For many years, insulin was the only type of diabetes medication that came as an injection, but that’s no longer the case. Today, liraglutide (Saxenda or Victoza), exenatide (Byetta, Bydureon), dulaglutide (Trulicity), albiglutide (Tanzeum) and pramlinitide (Symlin) are all injectable diabetes medications that aren’t insulin. Unfortunately, some people confuse these medications with insulin, and that can lead to problems. Not only do these drugs work differently than insulin, but some of the side effects are different, too. Your doctor may prescribe both insulin and one of the other non-insulin injectable drugs. But understand that the non-insulin injectables can’t be swapped for insulin.
Eyedrops for glaucoma
Generic eyedrops approved after 1962 are considered similar to the brand-name version as long as they contain the same amounts of the same active ingredient found in the brand version. However, the inactive ingredients may be different, which can affect how these medications behave — especially when it comes to shelf life, temperature changes and effectiveness. This is especially a concern with Xalatan and its generic form latanoprost. Bottom line: If you are taking brand-name or generic eyedrops for glaucoma, ask your doctor what to expect before swapping one for the other.
Eyedrops for Dry Eyes
You can buy many different eyedrops over the counter (OTC) for dry eyes. These products often contain ingredients that soothe and lubricate the eye. In addition, two prescription eyedrops are currently approved for treating dry eyes: Restasis (cyclosporine) and a new drug called Xiidra (lifitegrast). Unlike OTC products, Restasis works by encouraging tear production. Nobody’s quite sure how Xiidra works yet. Prescription and OTC products have been reviewed for safety, but you may notice some differences in how the drops work: Some may provide more relief, while the effects of other eyedrops may not seem to last as long. Because the many combinations of ingredients in drops for treating dry eyes vary, Miller says it’s hard to get consistent results. Most eyedrops, regardless of their indication, can cause stinging, blurred vision, and similar symptoms.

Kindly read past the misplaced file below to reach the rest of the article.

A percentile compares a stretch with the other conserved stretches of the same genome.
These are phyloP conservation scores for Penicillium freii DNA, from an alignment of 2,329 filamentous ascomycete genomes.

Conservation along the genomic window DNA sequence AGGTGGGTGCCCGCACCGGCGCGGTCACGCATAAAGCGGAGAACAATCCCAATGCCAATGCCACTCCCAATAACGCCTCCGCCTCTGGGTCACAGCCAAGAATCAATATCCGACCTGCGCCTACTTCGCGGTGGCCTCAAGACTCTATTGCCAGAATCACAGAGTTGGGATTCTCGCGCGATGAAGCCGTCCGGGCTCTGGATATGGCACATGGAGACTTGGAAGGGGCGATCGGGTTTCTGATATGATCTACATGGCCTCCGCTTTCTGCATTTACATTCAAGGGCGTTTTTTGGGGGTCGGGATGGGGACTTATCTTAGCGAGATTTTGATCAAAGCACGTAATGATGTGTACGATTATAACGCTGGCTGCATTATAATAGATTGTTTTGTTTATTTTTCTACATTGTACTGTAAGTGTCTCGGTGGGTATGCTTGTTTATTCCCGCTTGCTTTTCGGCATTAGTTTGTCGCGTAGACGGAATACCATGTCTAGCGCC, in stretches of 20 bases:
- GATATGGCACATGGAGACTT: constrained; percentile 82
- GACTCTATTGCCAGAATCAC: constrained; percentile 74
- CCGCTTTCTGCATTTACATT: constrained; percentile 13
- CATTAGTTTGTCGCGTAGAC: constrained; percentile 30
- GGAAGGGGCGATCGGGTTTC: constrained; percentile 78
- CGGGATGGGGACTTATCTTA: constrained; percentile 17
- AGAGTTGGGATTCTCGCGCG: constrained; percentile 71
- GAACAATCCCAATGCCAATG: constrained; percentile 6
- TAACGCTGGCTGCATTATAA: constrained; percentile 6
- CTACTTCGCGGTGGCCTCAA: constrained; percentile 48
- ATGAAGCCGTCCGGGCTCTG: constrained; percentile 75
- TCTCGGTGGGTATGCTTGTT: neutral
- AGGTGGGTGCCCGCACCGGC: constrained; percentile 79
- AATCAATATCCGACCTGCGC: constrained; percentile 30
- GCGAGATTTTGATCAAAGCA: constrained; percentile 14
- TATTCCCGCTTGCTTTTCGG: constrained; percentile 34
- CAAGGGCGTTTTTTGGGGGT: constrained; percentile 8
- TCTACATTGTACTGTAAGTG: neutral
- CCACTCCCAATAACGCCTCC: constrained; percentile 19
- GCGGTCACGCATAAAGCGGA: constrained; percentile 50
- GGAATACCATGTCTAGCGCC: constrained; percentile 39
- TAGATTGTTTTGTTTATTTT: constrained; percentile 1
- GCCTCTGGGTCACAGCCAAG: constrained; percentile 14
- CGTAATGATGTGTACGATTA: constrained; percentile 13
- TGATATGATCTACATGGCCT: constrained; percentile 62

Studies haven’t shown a major difference between the brands Coumadin and Jantoven, and generic warfarin. However, finding the right warfarin dose can depend on many things, such as the condition being treated and your genes. Since warfarin interacts with many different drugs and foods, your doctor has to run a test to help figure this out. Any changes to your diet or medications can affect how warfarin responds, so you’ll need to get retested and your dose may change. Miller warns against switching to any different warfarin products without first talking to your doctor and being monitored.
Both extended-release and controlled-release versions of seizure medications are specially designed to release a specific amount of drug over a period of time in order to reduce risk of seizure by keeping drug levels steady. However, different inactive ingredients alter drug levels in your body when changing between brand names and generics or when taking generic versions made by different manufacturers — which makes you more prone to seizures. Unless your doctor tells you otherwise, you’re better off sticking with the same version of the same seizure medication made by the same manufacturer.